2004 ALL SCR 86
SUPREME COURT OF INDIA
V.N. KHARE J.S.B. SINHA J.S.H. KAPADIA J.
State Bank of Patiala Vs. Romesh Chander Kanoji & Ors.
Appeal (Civil) 12521254 of 2004
24th February 2004
Cases Cited :
Paras 2, 5, 7, 10, 11, 12: State Bank of India & Ors. Vs. O.P. Swarnakar & Ors. reported in [(2003) 2 SCC 721]Para 2, 7, 8: State Bank of Patiala Vs. Jagga Singh decided on 13.3.2003 in Civil Appeal No.2341 of 2003.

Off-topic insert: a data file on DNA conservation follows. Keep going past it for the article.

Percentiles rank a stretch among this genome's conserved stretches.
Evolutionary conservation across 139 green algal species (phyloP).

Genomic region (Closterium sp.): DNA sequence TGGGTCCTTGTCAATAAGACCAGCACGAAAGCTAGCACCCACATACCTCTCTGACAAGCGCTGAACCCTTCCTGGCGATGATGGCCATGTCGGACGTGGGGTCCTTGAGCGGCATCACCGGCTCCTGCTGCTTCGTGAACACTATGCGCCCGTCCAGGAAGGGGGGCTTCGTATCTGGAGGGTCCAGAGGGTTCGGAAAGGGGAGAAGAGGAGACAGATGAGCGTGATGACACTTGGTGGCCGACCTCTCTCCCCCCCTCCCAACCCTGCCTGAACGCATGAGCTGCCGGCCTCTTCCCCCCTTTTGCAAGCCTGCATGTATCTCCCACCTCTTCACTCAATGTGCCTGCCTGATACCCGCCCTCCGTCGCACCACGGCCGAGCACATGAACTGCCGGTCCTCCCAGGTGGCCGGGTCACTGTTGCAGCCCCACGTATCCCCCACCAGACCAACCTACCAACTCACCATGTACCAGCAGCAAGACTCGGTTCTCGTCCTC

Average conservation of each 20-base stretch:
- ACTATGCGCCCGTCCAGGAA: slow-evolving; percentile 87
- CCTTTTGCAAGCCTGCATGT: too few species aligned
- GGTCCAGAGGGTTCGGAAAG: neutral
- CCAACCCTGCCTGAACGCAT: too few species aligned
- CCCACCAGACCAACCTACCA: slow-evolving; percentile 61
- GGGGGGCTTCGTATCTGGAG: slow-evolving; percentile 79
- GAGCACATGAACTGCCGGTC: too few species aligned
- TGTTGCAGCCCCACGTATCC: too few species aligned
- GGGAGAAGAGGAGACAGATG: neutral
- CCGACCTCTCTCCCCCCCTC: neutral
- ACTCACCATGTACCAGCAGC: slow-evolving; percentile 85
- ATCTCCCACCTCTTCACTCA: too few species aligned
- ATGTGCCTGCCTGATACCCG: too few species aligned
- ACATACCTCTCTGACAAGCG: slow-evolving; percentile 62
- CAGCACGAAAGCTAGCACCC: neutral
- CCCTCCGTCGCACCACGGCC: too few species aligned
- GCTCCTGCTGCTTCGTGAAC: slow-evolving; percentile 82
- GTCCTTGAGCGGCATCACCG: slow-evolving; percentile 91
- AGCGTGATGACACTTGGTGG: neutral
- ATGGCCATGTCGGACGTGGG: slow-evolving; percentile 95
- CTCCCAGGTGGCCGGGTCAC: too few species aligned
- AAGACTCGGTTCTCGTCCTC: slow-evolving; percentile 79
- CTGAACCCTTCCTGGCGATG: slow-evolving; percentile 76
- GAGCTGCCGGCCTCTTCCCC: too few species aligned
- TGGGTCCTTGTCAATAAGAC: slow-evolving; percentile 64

KAPADIA, J.:- Leave granted.2. The question in these appeals concerns determination of the scope of the judgment of this Court in the case of State Bank of India & Ors. v. O.P. Swarnakar & Ors. reported in [(2003) 2 SCC 721] as also the judgment of this Court in the case of State Bank of Patiala v. Jagga Singh decided on 13.3.2003 in Civil Appeal No.2341 of 2003.3. The dispute lies within a narrow compass. State Bank of Patiala, subsidiary of State Bank of India, issued a circular No. PER/VRS/48 dated 20th January 2001 publishing their Voluntary Retirement Scheme (hereinafter referred to as ’the SBPVRS’) drawn up in the light of the guidelines issued by the Indian Bank Association. The object of the SBPVRS inter alia was to downsize the existing strength of the employees and to increase profitability. The scheme was to open on February 15, 2001 and it was to close on 1st March, 2001 (inclusive of both days). The applications under the SBPVRS were to be accepted during the period when the scheme was to remain open between 15th February 2001 to 1st March 2001. Clauses (5), (8) and (9)(i) of the Scheme are relevant for the purpose of deciding this matter and accordingly, they are quoted herein below:\027 "5. Period The scheme will remain open during the period 15th February 2001 to 1st March 2001 (inclusive both days) with an option to the Bank to close early/extend the scheme without assigning any reasons. The applications for Voluntary Retirement under the SBPVRS will be accepted during this period only. 8. Other features The Bank intends to control the outflow of personnel according to its requirements. Towards this end, Bank retains the discretion to limit the number of employees to be allowed to retire in each category of staff viz. offices/clerical-cash/subordinate, to be covered under SBPVRS. As such, the Bank will have the sole discretion as to the acceptance or the rejection of the request for retirement under SBPVRS depending upon the requirements of the Bank. For the purpose of exercising discretion in this regard, category wise lists of eligible applicants would be prepared in descending order of their age and applications of employees coming in higher age groups above cut-off age would be accepted; the cut-off age in each category will of course depend upon the acceptable number of employees who can be permitted to retire. No voluntary retirement shall be deemed to have come into effect unless the decision of the Competent Authority has been communicated in writing, which will be convened within a maximum period of two months after the date of closure of receipt of applications i.e. 01.03.2001. 9. General Conditions (i) Staff members desirous of availing benefits under the scheme will have to submit a written application to the Competent Authority, through proper channel, in the specified format, within the period for which the Scheme is kept open (i.e. 15.02.2001 to 01.03.2001). The application once made cannot be withdrawn and the same will be treated as irrevocable. While making application, the employee will be required to declare the name of nominee, to whom the payment may be made in the event of death of an VRS optee after the competent authority has accepted his VRS application but before payment has been effected. (emphasis supplied)"4. To complete the chronology of events, respondents herein applied under the SBPVRS between 15th February 2001 and 1st March 2001. Respondent No.1 withdrew his application for voluntary retirement on 3/5th March, 2001. Similarly, respondent No. 2 withdrew his application for voluntary retirement on 2nd March 2001. Respondent No. 3 withdrew his application for voluntary retirement on 5th March, 2001. However, on 3rd April, 2001, the bank refused permission to the said respondents to withdraw from the scheme since their withdrawal was made after the date of the closure of the scheme on 1st March, 2001. The decision of the bank not to allow the respondents to withdraw from the scheme came to be challenged by way of Writ Petition before the High Court along with several other writ petitions involving the same question. By common judgment dated 3rd April, 2002, the High Court allowed the writ petitions by quashing the SBPVRS itself. The High Court held that even if it is assumed for the sake of argument that the scheme was validly framed, it would still be open to an employee to withdraw his option before the same came to be accepted and effectively enforced. Being aggrieved, the Bank has come by way of appeal to this Court.5. In the case of Bank of India v. O.P. Swarnakar (supra) a similar question arose for determination, namely, whether an employee having once opted for voluntary retirement pursuant to a voluntary retirement scheme is precluded from withdrawing his offer/opting out from the scheme? This Court in the above judgment found that there was difference between the voluntary retirement scheme framed by State Bank of India (hereinafter referred to as ’SBIVRS’) on one hand and the voluntary retirement scheme framed by nationalized banks. The difference in the two schemes was that in the case of SBIVRS, an opportunity of 15-days was given to the employee \026 applicant to withdraw from the scheme whereas under the voluntary retirement scheme of nationalized banks no such opportunity was given. In the case of voluntary retirement scheme framed by nationalized banks, clause 10.5 stipulated that it will not be open for an employee to withdraw his request for voluntary retirement after having exercised such option. In the circumstances, this Court took the view that the case of State Bank of India stood on different footing vis-‘-vis schemes framed by other nationalized banks. The reasons for the difference are contained in para 92 of the said decision, which reads as under:\027 "However, the case of the State Bank of India stands slightly on a different footing. Firstly, the State Bank of India had not amended the scheme. It, as noticed here before, even permitted withdrawal of the application after 15th February. The scheme floated by the State Bank of India contained a clause (clause 7) laying down the mode the manner in which the application for voluntary retirement shall be considered. The relevant clause as referred to herein before creates an enforceable right. In the event the State Bank failed to adhere to its preferred policy, the same could have been specifically enforced by a court of law. The same would, therefore, amount to some consideration."6. It is evident from above that in the case of SBIVRS, where there is a specific provision for withdrawal, the employee must exercise his option within the time specified; and in case of nationalized banks where there was no provision to withdraw (and in fact the scheme forbade withdrawal), the withdrawal must be effected prior to acceptance by the bank. Therefore, in terms of the ratio laid down by this Court, the employee is ensured under SBIVRS the right of withdrawal within the specified period.7. The decision of this Court in Bank of India v. O.P. Swarnakar (supra) is dated 17th December, 2002. The decision was given by a three-Judge Bench of this Court. A similar question came before the Division Bench of this Court once again in the case of State Bank of Patiala v. Jagga Singh by way of Civil Appeal No.2341 of 2003. It was held by the Division Bench that State Bank of Patiala was a subsidiary of State Bank of India; that clause 8 of SBPVRS was similar to clause 7 of SBIVRS; that clause 8 of SBPVRS also gave opportunity to the employee to withdraw and consequently the appeal filed by State Bank of Patiala was allowed in terms of the decision in the case of Bank of India v. O.P. Swarnakar (supra). The decision in the case of Bank of India v. O.P. Swarnakar has since been followed in several cases.8. In the present matter, the question is once against sought to be re-agitated. Mr. Ahmadi, learned counsel appearing on behalf of the respondents herein contended that clause 9(i) of SBPVRS, quoted above, was similar to clause 10.5 of the scheme of other nationalized banks inasmuch as it provided that application once made cannot be withdrawn. It was submitted that clause 9(i) of the said SBPVRS has not been noticed by the Division Bench of this Court in its judgment in the case of State Bank of Patiala v. Jagga Singh (supra). It was contended that clause 9(i) of the SBPVRS was dis-similar to SBIVRS, which gave opportunity to the employee to withdraw and consequently the judgment of the Division Bench of this Court in State Bank of Patiala v. Jagga Singh (supra) needs reconsideration.9. We do not find any merit in the above argument. It is important to bear in mind that schemes in question are basically funded schemes. Under such schemes, time is given to every employee to opt for voluntary retirement and similarly time is given to the management to work out the scheme. Clause (5) of the SBPVRS gave 15 days time to the employees to opt for the scheme and under clause (8) a period of two months is given to the management to work out the scheme. Since the said schemes are funded schemes, the management is required to create a fund. The creation of the fund would depend upon number of applications; the cost of the scheme; liability which the scheme would impose on the bank and such other variable factors.10. If the employees are allowed to withdraw from the scheme at any time after their closure, it would not be possible to work out the scheme as all calculations of the management would fail. In the case of Bank of India v. O.P. Swarnakar (supra) the SBIVRS is held to be an invitation to offer. Following the said judgment, we hold that SBPVRS is an invitation to offer and not an offer. Clause 5 of the said SBPVRS inter alia states that the scheme will remain open during the period 15.2.2001 to 1.3.2001 whereas rule 8 thereof provides for mode of acceptance by the management. It is in the light of rules 5 and 8 that one has to read clause 9(i) which provides for general conditions and under which it is provided that application once made cannot be withdrawn. In Chitty on Contracts (28th Ed. Page 125), the learned author states that "an offer may be withdrawn at any time before it is accepted. That this rule applies even when the offeror has promised to keep the offer open for a specified time, for such a promise is unsupported by consideration." Therefore, clause 5 of SBPVRS gives locus poenitentiae to the employee to withdraw by 1.3.01 after which the mode of acceptance contemplated by clause 8 of the SBPVRS would apply and the bank will proceed to vet the applications. As stated above, the bank needs time to ascertain its liability; it is required to find out the cost of creation of a separate fund which in turn depends on the number of applications and if the employees are permitted to withdraw after the date of closure it would be impossible for the bank to implement the scheme. Therefore, clause 5 gives time to the employee to withdraw by 1st March 2001 and the bank is given time of two months thereafter to complete the designated mode of acceptance (See. Halsbury’s Laws of England, 4th Edition page 133). Reading clauses 5, 8 and 9(i), it is clear that employees are precluded from withdrawing from the SBPVRS after the closure of the scheme on 1.3.2001.11. Subject to above, we hold that State Bank of Patiala is a subsidiary of State Bank of India; that the SBPVRS is similar to SBIVRS and consequently, the judgment of this Court in the case of Bank of India v. O.P. Swarnakar (supra) squarely applies to the facts of this case. We may clarify that each scheme for the purposes of enforceability is required to be read as a whole.12. Accordingly, the appeals are allowed in terms of the decision of this Court in Bank of India v. O.P. Swarnakar (supra) and the impugned judgment of the High Court is set aside with no order as to costs.